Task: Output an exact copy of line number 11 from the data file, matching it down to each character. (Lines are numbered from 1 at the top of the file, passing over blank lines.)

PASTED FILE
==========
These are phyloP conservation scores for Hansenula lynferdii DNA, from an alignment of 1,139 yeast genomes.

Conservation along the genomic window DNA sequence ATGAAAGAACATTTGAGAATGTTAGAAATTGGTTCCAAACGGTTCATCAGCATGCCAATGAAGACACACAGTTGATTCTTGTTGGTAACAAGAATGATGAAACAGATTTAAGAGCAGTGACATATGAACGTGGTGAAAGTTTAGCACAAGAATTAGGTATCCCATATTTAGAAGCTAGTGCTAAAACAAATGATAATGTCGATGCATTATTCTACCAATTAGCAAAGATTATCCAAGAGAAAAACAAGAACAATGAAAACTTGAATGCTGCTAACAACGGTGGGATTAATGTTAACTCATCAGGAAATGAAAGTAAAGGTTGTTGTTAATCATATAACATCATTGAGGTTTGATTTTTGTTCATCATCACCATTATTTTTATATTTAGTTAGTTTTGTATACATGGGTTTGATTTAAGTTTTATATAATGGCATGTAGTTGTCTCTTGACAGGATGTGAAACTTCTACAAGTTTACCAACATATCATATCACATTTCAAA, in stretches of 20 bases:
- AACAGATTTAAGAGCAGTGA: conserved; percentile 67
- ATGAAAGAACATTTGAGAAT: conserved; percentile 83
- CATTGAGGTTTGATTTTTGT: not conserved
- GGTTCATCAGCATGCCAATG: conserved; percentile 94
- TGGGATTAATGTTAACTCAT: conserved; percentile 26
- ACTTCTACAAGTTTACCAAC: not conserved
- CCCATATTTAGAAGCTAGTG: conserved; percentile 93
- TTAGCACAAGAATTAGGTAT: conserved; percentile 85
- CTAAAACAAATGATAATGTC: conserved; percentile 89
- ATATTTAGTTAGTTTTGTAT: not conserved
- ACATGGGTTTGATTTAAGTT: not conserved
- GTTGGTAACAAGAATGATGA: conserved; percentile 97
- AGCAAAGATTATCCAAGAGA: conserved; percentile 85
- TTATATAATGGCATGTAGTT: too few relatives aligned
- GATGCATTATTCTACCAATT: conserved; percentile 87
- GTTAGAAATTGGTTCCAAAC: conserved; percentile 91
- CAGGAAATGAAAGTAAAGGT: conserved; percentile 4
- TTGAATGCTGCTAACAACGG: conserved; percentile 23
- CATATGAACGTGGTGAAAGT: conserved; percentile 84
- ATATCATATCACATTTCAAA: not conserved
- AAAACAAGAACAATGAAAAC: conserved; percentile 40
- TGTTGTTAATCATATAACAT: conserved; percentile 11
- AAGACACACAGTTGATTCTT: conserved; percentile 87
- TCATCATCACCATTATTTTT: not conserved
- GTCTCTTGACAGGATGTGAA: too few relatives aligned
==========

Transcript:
- CTAAAACAAATGATAATGTC: conserved; percentile 89